Bob straightened me out.

“The play, Art,” Bob said.

Soon after, I read it and discovered that I liked Art too. I’m glad I got a chance to see it, and I’m delighted I got to see Bob’s exuberant, winning performance in it. He plays Marc, the friend who instigates the argument when he notices that, like The Emperor Who Has no Clothes, the painting has no color.

One mustn’t play favorites with an ensemble cast of three that thoroughly clicks, but the manic moment of the evening obviously belongs to Anthony Liguori. He plays Yvan, the neurotic scapegoat, whose monologue about his wedding invitations provides the comic peak and is a sheer delight to watch. As long as it is (and it’s a long monologue), I’m sure everyone in the audience would have gladly granted him another five minutes.

The set is tasteful, white, and stark — and it’s also for sale. Upon leaving the theatre at the play’s conclusion the audience is invited to bid on the pieces in a silent auction.

This is a great show. I’m sure the army of volunteers involved in the production are proud of their work, and they should be.

A few notes from the navel-gazing-sphere

I haven’t blogged much lately.  Haven’t updated my Facebook status or Tweeted much either.

So I thought I’d just run through a few things that have been going on in my life.  If anybody’s interested, fine.  If nobody’s interested, that’s fine too.  A little public navel gazing helps me sort things out for myself.

Alicia and I celebrated our 29th wedding anniversary on Friday.  We didn’t go out that night because she had to get up very early Saturday morning and take Emma to Greensboro.  It’s been our tradition to go to a movie at the Manor in Charlotte on our anniversary, so we went Saturday night.  We saw The Girl with the Dragon Tattoo, a really good Swedish film.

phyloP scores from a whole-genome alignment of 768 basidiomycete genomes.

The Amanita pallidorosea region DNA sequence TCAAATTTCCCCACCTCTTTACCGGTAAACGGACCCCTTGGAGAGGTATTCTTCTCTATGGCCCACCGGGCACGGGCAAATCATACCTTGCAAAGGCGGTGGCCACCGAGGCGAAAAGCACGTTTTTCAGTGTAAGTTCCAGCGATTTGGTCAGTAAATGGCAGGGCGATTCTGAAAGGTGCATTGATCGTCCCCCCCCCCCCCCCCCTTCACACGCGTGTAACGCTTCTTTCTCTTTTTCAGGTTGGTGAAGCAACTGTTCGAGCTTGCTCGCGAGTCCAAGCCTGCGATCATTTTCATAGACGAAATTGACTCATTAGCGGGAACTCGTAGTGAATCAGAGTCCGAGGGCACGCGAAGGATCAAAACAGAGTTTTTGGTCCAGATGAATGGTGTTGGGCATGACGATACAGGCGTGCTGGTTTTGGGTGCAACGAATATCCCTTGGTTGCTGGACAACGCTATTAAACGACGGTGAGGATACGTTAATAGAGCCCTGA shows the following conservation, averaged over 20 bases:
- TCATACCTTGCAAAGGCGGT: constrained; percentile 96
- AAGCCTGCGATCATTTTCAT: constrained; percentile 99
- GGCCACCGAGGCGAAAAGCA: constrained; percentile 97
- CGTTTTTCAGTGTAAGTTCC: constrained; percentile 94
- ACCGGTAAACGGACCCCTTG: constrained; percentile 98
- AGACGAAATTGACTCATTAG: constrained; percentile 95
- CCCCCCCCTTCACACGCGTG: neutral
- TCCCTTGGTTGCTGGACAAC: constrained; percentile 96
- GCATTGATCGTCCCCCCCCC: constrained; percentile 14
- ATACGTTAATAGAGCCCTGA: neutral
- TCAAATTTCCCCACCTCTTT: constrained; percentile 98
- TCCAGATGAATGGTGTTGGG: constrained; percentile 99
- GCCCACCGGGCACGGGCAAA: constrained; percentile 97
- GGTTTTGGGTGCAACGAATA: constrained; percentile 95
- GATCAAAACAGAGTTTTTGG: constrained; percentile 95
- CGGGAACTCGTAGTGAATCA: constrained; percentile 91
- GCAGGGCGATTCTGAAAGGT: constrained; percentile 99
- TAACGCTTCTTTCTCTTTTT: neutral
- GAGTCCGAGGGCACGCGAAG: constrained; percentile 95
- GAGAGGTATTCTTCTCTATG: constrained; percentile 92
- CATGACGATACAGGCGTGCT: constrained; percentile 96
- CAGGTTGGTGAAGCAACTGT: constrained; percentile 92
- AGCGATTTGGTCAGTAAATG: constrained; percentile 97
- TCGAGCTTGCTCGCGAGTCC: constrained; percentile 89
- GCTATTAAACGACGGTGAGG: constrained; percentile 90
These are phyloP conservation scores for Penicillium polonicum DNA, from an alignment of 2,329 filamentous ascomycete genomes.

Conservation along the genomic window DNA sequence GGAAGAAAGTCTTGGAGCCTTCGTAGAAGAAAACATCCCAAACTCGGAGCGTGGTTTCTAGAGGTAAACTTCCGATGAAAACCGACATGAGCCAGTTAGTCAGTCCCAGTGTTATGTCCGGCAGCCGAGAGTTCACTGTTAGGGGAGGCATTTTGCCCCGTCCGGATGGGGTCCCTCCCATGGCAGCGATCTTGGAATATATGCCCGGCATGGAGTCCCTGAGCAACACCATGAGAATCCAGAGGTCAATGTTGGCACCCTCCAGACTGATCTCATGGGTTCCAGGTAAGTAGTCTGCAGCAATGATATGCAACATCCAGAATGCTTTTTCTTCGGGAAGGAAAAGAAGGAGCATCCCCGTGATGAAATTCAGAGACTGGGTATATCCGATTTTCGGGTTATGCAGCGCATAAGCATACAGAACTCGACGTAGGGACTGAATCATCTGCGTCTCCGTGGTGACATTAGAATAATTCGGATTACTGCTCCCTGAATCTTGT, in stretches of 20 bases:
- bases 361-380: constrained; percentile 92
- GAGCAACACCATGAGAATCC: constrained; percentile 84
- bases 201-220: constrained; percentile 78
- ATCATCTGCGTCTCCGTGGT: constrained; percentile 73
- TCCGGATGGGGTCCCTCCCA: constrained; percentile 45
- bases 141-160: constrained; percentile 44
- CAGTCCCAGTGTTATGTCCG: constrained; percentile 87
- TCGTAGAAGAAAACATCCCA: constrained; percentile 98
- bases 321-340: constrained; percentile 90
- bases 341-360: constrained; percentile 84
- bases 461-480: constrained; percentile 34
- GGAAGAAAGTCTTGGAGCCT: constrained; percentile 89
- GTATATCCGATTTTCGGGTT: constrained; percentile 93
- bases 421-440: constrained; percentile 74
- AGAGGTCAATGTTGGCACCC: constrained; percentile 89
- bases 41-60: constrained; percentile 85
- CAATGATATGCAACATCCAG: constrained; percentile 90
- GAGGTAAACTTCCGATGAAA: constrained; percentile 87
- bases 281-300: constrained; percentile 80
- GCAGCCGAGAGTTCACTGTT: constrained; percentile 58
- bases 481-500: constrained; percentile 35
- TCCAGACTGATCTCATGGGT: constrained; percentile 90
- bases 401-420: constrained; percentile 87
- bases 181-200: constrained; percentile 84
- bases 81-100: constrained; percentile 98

I’ve been working on a full-length play, writing a page or two each morning.  Hopefully I’ll be done with a draft mid-summer.

I took my mom’s recycling and garbage to the street tonight, possibly for the last time.  I’ve been doing that on Sunday nights for many years — ever since street-side garbage collection began in Salisbury.  Her house was in use by relatives last weekend.  They made a lot of trash and didn’t take it out.

Business was slow in May, but we had one great week that really helped.  June has been okay so far.  Last week, I trained somebody to do some of our deliveries.  I’ve been doing about 350 of our 470 Coffee News locations each week.  He’ll do about 100 a week, which leaves me with 250.  That basically gives me an extra day each week.  It’s going to cost — but I think I’d rather have the time than the money.

I like summer.  I always have.  When it gets above 95 and stays above 85 at night, I complain as much as anybody else.  But I generally like hot weather.  Days like today don’t bother me at all.  We have AC.  Until about mid-way through my childhood, we didn’t.  In fact, we lived in the house we’re in now for two years before we got AC, in 1988.